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ICANN's Call For New Domain Names Brings Criticism, And $357 Million

ICANN, the corporation that rules the Internet's address book, plans to increase the number of "top level" domains from the current 22 to 1,000 domains starting in early 2013. But not everyone is happy with that plan — and many say it's an open call to price-gougers and con artists.

Others complain that with 1,930 applications, ICANN — a non-profit corporation — raised just over $357 million. The U.S.-created entity was also in the news last spring, when it approved the .xxx domain.

The list of proposed new domains was released Wednesday. And it could mean that names like .app and .news will compete with today's .com and .org, for instance. Approved domains will join 280 existing geographic domains, such as .uk and .in. To have their new domain proposal evaluated, groups and businesses must pay a $185,000 application fee.

Critics of ICANN's "generic top-level domain program" say the application fee is too expensive, noting that many groups will be forced into buying domains related to their names, just to protect themselves. And they also fear that fraudulent operators will set up entire domains in which they can pass themselves off as an established company or group.

ICANN insists that won't happen — and it has set up an online forum to allow Internet users to comment on domain applications. Proposed domains are open to comments for 60 days, to be followed by several months of a probation-like period.

The newly applied-for domains offer a sort of cross-section of the Internet — what we use it for, and what companies see as money-making opportunities. The most highly contested names include .app (13 applications), .home (12), .art (11), and .shop (11). .Hotels also make an appearance, along with .cloud and .love (7 each), and .now (6 applications).

Two of the most active corporations were Google (101 domains) and Amazon (76). Google's choices ranged from the predictable — .android and .youtube — to the ambitious: .are; .baby (a surprise hit, with 5 other applications); .blog; .book; .fun; .game; .mail; .music; and .soy. The search giant also went for .lol and .goo.

Amazon wants to scoop up .author and .buy, along with .app, .search, .wow, and .zappos. And it seems destined to fight Google for .music and .mail, along with a reported 19 other domains that both corporations applied for.

The broad themes of many proposed domains are prompting complaints that corporations, or anyone with a spare $185,000, can form a monopoly on ideas and common nouns. That's led many critics to compare the plan to a landgrab, or even a gold rush.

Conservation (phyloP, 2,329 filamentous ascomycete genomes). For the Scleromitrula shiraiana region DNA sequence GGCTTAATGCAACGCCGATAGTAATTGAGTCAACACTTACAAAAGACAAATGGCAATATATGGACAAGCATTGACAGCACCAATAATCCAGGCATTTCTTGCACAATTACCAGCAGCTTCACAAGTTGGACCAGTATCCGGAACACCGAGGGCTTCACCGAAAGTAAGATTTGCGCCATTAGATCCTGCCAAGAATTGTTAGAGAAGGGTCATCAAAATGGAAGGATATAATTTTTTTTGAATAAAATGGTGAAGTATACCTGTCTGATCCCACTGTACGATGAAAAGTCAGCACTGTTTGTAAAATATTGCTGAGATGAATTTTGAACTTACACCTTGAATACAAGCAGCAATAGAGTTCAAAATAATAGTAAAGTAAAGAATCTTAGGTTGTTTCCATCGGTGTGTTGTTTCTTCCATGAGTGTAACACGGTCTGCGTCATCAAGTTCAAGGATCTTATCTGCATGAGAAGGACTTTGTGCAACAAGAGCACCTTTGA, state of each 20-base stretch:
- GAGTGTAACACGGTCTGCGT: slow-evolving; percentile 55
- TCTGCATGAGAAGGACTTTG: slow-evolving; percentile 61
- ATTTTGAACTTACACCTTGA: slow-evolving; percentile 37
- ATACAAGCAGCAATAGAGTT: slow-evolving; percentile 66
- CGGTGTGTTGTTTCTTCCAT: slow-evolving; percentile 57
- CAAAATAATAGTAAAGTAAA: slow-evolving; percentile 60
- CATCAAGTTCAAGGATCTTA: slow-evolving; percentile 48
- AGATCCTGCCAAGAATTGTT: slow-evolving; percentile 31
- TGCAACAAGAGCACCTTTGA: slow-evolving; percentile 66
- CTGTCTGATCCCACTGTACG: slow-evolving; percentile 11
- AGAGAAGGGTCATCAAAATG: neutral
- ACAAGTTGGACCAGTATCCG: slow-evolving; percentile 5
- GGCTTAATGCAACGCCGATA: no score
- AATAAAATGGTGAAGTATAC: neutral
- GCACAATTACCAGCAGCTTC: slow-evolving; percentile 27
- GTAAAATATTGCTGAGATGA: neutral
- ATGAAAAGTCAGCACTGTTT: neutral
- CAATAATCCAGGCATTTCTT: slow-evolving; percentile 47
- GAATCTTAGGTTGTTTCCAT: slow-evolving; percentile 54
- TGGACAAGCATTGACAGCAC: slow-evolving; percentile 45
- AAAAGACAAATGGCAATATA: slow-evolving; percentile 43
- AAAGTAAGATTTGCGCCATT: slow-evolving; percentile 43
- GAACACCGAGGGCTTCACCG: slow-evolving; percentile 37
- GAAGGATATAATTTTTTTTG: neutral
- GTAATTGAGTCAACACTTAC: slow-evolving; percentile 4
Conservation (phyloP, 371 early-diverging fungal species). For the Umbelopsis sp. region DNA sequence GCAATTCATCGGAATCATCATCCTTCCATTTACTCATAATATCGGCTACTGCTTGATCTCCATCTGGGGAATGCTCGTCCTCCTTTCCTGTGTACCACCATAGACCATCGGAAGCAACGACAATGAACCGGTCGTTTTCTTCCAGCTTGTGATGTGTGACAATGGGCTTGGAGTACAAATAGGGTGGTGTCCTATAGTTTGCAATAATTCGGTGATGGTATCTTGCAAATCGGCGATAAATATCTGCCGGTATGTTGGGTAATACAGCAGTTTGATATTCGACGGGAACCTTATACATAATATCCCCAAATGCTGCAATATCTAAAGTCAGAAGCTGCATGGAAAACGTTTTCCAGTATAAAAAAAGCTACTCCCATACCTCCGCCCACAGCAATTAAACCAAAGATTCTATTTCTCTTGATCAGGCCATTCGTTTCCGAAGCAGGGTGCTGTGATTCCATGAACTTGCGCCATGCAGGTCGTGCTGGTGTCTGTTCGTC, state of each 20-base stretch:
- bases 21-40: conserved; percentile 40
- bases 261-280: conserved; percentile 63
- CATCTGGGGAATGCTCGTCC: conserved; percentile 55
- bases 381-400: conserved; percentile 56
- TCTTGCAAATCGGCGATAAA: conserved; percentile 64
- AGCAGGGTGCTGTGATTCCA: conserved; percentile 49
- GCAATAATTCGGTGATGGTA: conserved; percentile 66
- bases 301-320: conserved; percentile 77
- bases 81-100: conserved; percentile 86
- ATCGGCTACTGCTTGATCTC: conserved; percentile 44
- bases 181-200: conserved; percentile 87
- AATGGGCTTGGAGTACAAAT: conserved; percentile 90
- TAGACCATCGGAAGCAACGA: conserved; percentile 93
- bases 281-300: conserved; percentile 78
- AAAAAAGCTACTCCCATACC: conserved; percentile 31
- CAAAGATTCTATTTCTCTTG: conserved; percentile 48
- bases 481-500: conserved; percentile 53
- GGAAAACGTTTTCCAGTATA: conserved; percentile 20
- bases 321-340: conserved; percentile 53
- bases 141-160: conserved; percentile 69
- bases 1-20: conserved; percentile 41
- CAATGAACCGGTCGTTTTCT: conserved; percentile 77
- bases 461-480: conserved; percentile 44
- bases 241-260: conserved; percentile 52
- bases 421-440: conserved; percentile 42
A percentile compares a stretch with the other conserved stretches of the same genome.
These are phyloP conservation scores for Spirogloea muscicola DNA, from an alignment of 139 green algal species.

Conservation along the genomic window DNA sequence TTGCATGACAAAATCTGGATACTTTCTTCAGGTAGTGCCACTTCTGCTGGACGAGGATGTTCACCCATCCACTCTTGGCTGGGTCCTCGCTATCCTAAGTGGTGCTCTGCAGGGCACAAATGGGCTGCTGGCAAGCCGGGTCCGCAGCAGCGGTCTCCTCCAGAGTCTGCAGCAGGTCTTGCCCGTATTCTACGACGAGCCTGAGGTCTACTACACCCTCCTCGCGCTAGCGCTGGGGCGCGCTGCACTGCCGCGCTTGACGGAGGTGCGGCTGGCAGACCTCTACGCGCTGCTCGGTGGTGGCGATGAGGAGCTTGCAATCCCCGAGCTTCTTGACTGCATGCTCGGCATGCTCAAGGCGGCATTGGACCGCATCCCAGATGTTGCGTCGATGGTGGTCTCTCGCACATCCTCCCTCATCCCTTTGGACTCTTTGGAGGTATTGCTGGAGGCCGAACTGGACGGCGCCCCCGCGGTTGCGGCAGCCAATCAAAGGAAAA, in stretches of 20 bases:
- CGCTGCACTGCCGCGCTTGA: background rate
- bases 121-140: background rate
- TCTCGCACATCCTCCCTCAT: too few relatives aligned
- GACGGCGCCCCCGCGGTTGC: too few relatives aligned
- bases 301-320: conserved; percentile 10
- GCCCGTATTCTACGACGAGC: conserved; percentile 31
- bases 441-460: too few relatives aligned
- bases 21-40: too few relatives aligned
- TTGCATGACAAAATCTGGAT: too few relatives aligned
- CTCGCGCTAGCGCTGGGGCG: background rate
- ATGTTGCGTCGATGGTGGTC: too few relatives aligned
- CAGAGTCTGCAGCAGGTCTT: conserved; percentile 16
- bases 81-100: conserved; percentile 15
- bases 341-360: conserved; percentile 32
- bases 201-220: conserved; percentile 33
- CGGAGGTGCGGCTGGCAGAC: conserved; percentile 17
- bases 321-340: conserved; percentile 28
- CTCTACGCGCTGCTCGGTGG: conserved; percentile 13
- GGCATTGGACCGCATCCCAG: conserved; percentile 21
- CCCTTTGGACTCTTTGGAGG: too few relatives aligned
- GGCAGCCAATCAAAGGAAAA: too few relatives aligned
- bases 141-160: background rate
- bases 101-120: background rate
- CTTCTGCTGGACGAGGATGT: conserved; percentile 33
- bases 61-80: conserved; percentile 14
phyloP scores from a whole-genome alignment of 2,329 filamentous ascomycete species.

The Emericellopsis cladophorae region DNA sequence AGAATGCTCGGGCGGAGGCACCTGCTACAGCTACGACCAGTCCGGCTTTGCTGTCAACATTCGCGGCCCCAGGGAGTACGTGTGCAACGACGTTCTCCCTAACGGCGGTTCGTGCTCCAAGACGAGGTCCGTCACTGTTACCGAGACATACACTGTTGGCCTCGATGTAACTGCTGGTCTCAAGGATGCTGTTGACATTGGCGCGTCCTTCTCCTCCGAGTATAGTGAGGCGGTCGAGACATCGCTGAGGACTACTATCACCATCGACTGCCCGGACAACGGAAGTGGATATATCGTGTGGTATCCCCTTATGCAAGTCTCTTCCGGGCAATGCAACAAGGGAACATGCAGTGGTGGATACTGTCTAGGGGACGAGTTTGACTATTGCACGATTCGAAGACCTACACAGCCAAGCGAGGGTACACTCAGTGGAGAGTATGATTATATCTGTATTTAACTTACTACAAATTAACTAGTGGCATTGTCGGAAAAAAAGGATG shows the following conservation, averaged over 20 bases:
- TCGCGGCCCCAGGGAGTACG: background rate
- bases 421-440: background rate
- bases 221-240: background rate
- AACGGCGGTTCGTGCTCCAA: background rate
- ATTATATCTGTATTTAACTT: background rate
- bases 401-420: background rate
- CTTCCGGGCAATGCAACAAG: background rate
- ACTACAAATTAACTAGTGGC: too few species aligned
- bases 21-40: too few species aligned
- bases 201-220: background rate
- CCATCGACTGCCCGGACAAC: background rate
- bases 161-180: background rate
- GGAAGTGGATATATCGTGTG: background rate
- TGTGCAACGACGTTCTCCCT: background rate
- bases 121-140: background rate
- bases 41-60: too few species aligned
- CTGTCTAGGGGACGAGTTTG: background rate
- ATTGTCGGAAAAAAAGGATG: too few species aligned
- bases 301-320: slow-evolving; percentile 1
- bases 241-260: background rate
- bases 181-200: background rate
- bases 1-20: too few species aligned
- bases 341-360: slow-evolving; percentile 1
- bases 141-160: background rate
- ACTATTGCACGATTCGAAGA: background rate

Domain-name speculators made up a large portion of the applicants, as they sought to nail down domains they can resell later, either in whole or in part.

Donuts Inc., for instance, filed 307 applications — or $56.8 million worth — funded by venture capital and private equity funds.

Another company, Afilias, says it applied for 305 top level domains, either on its own behalf or for its clients. The company currently operates .info and .mobi, among other enterprises.

In a report for All Things Considered, NPR's Yuki Noguchi spoke to Roland LaPlante, a senior vice president at Afilias, about what companies want with the new domains.

"They'll have complete control over what goes on in their top level domain. And that means in those domains there will be no spam, no phishing, no malware, none of the other evil things that are happening on the Internet today," LaPlante told Yuki. "So there's a big security benefit to having your own top level domain, particularly if counterfeiting has been an issue for you."

But not every big corporation is vying to be part of the new system. In fact, 79 of them have signed a petition against ICANN's new top level domains, in a group organized by the Association of National Advertisers. The businesses include Coca-Cola, Hewlett-Packard, Samsung, Dell, Nestle USA, Dunkin Brands, Ford, Procter & Gamble, General Electric, Kellogg, and MillerCoors.

"The proposed ICANN program would permit applicants to claim virtually any word, generic or branded, as an Internet top-level domain," the group wrote in a statement. "This would strongly pressure brand owners at every level of business including small businesses, consumers, NGOs, charities and foundations to defensively buy and protect new top level domains."

It's worth noting that not all of those corporations are boycotting the domain process. Instead, they're hedging their bets. Johnson & Johnson, for instance, is applying for the .baby name.

Copyright 2012 National Public Radio. To see more, visit


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